For decades, when a custodial parent wanted to move out of state, it would not be unusual to hear that if the court or other party won’t let me leave New Jersey, she will just move to Cape May, or some other point far away from North or Central Jersey. When someone wanted to move
A very common question asked by divorced parents is whether the custodial parent has the right to move with the child either to another state (interstate) or to another location within New Jersey (intrastate). In light of these questions, a review of the applicable legal standards for interstate and intrastate moves should provide some guidance.
N.J.S.A. 9:2-2 is designed to protect the parenting relationship between a child and a noncustodial parent when the custodial parent seeks to move to another state. In light of 9:2-2, the New Jersey Supreme Court in its seminal decision of Baures v. Lewis, 167 N.J. 91 (2001) developed a set of 12 factors to consider when reviewing a custodial parent’s removal application (which have also been applied to an international move). These factors are:
1. The reasons given for the move;
2. The reasons given for the opposition;
3. The past history of dealings between the parties insofar as it bears on the reasons advanced by both parties for supporting and opposing the move;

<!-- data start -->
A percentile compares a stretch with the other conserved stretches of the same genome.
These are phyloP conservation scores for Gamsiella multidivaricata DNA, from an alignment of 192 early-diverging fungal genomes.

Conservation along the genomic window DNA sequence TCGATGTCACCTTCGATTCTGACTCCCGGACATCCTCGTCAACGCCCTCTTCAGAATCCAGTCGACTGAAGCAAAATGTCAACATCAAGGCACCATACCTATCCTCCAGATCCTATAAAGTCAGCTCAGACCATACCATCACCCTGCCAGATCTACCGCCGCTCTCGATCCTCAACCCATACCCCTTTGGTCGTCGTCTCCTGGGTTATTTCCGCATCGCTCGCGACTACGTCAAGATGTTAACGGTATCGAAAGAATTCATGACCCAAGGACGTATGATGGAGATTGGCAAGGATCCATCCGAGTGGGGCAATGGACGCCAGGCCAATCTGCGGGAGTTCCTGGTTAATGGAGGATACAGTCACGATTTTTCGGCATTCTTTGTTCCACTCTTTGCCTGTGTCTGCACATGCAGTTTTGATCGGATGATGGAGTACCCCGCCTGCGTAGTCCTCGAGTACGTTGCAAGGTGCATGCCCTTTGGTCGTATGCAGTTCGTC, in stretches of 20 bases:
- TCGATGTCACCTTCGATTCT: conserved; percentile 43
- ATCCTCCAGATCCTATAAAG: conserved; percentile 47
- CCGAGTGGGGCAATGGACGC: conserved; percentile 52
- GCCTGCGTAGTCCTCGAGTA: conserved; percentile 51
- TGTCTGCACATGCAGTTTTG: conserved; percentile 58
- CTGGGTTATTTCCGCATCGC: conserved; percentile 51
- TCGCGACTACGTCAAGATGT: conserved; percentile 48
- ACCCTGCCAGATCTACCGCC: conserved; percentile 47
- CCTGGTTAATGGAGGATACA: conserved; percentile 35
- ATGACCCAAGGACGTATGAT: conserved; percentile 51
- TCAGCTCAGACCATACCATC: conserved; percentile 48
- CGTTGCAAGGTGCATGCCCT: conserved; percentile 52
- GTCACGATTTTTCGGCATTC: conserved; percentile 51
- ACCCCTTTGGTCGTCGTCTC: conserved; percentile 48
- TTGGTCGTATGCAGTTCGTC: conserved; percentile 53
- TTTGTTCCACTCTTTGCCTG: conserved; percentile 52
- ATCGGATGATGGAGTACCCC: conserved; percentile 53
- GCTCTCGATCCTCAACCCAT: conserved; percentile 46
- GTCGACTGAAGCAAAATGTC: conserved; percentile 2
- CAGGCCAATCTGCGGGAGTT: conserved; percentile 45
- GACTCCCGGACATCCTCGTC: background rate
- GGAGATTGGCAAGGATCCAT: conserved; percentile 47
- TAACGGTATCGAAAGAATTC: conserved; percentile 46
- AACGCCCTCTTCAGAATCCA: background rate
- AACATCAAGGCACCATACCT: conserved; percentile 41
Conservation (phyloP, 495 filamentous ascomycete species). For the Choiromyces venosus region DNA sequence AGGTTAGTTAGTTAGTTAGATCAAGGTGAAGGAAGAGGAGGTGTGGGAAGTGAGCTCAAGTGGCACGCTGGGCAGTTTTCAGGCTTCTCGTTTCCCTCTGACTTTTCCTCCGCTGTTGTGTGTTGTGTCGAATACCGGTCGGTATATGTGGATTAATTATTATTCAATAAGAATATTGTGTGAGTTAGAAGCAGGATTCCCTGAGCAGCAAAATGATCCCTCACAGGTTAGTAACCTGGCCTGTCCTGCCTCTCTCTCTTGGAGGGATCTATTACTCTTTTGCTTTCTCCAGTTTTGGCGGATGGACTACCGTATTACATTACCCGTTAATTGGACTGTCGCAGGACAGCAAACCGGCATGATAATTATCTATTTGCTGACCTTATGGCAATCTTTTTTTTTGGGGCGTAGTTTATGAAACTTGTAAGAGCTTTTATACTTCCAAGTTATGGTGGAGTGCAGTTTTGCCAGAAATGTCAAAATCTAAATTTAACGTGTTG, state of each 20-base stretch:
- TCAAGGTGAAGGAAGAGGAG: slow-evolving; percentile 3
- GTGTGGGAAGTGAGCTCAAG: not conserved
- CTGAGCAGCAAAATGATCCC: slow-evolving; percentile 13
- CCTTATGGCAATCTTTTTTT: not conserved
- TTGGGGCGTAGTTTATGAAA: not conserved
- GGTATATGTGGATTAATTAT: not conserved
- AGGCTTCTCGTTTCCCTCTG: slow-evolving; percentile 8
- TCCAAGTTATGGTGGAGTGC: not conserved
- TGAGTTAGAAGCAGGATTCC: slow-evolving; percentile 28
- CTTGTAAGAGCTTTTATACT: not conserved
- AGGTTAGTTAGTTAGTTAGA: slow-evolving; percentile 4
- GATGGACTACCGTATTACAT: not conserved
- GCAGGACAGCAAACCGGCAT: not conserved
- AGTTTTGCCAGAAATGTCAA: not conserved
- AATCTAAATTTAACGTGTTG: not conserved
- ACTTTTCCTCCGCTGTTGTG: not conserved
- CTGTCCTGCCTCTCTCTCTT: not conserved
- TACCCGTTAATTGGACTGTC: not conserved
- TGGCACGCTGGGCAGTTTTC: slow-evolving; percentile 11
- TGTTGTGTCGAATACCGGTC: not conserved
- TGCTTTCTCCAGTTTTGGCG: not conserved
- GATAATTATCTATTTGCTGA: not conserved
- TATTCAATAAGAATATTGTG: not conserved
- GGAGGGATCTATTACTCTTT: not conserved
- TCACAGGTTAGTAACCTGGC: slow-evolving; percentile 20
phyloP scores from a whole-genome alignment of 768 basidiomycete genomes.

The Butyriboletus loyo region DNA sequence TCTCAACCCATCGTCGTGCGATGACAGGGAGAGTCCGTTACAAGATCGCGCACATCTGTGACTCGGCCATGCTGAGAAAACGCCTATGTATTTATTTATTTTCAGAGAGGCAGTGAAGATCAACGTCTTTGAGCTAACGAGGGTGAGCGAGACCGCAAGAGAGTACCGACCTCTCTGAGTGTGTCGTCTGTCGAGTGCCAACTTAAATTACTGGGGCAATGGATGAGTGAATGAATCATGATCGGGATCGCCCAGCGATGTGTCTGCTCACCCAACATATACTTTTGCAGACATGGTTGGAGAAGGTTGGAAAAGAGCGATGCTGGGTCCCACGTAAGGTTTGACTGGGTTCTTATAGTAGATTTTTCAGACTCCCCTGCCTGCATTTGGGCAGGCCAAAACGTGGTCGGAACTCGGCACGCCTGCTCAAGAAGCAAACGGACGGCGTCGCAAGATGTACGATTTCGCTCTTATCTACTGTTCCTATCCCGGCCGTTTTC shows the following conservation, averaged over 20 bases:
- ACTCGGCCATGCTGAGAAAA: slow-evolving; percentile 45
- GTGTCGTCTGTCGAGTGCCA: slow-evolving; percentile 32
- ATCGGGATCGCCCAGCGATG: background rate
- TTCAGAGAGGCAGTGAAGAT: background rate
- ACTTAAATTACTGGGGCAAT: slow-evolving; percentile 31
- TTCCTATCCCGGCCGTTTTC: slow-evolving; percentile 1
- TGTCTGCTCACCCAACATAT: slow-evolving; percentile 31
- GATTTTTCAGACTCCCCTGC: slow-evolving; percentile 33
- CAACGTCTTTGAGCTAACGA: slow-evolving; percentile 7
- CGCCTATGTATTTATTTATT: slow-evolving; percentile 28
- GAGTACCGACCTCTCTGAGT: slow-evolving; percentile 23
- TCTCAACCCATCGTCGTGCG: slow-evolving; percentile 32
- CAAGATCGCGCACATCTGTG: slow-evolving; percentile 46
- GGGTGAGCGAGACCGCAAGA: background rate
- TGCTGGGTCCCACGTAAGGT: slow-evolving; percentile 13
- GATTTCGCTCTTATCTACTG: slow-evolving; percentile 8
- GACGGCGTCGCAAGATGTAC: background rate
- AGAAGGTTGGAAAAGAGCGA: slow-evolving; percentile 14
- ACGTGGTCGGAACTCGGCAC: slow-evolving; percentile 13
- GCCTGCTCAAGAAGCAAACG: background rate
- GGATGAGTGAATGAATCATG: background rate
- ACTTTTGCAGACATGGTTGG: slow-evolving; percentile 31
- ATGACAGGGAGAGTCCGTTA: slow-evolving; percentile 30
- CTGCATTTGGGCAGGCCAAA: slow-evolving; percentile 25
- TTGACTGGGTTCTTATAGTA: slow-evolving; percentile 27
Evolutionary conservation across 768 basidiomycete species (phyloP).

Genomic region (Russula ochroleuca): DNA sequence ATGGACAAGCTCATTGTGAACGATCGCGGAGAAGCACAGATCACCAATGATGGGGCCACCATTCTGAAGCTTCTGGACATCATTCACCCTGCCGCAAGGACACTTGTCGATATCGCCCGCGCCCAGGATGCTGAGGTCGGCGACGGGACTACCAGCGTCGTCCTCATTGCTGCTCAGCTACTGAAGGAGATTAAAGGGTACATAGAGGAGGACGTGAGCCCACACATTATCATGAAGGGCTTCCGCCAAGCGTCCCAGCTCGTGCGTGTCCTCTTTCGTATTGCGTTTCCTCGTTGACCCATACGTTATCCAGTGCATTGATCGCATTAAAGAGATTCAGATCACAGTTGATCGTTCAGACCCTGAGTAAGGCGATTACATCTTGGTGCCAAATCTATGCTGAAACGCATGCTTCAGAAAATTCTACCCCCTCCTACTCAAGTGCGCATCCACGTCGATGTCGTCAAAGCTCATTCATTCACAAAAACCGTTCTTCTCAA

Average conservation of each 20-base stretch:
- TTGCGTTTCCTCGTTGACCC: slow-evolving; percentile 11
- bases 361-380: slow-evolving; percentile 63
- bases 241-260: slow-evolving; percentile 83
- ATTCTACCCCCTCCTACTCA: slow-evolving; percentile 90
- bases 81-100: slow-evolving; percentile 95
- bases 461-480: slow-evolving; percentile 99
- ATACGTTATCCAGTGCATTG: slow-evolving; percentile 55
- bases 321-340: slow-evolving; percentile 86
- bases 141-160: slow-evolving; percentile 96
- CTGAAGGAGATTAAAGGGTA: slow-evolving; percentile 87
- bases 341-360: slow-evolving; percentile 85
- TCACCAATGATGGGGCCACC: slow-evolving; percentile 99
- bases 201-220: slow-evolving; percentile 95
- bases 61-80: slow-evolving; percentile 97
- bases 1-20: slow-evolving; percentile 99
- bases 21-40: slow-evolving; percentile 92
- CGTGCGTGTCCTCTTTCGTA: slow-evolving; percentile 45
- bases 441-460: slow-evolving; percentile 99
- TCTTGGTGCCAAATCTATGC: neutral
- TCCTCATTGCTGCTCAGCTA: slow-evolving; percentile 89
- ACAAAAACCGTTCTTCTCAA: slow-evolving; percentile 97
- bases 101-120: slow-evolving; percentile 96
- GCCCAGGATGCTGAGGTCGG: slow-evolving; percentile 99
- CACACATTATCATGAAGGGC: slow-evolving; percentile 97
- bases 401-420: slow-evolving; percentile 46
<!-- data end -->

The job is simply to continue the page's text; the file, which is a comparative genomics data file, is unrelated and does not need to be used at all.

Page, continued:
4. Whether the child will receive educational, health and leisure opportunities at least equal to what is available here;
5. Any special needs or talents of the child that require accommodation and whether such accommodation or its equivalent is available in the new location;
6. Whether a visitation and communication schedule can be developed that will allow the noncustodial parent to maintain a full and continuous relationship with the child;
7. The likelihood that the custodial parent will continue to foster the child’s relationship with the noncustodial parent if the move is allowed;
8. The effect of the move on extended family relationships here and in the new location;
9. If the child is of age, his or her preference;
10. Whether the child is entering his or her senior year in high school at which point he or she should generally not be moved until graduation without his or her consent;
11. Whether the noncustodial parent has the ability to relocate; and
12. Any other factor bearing on the child’s interest.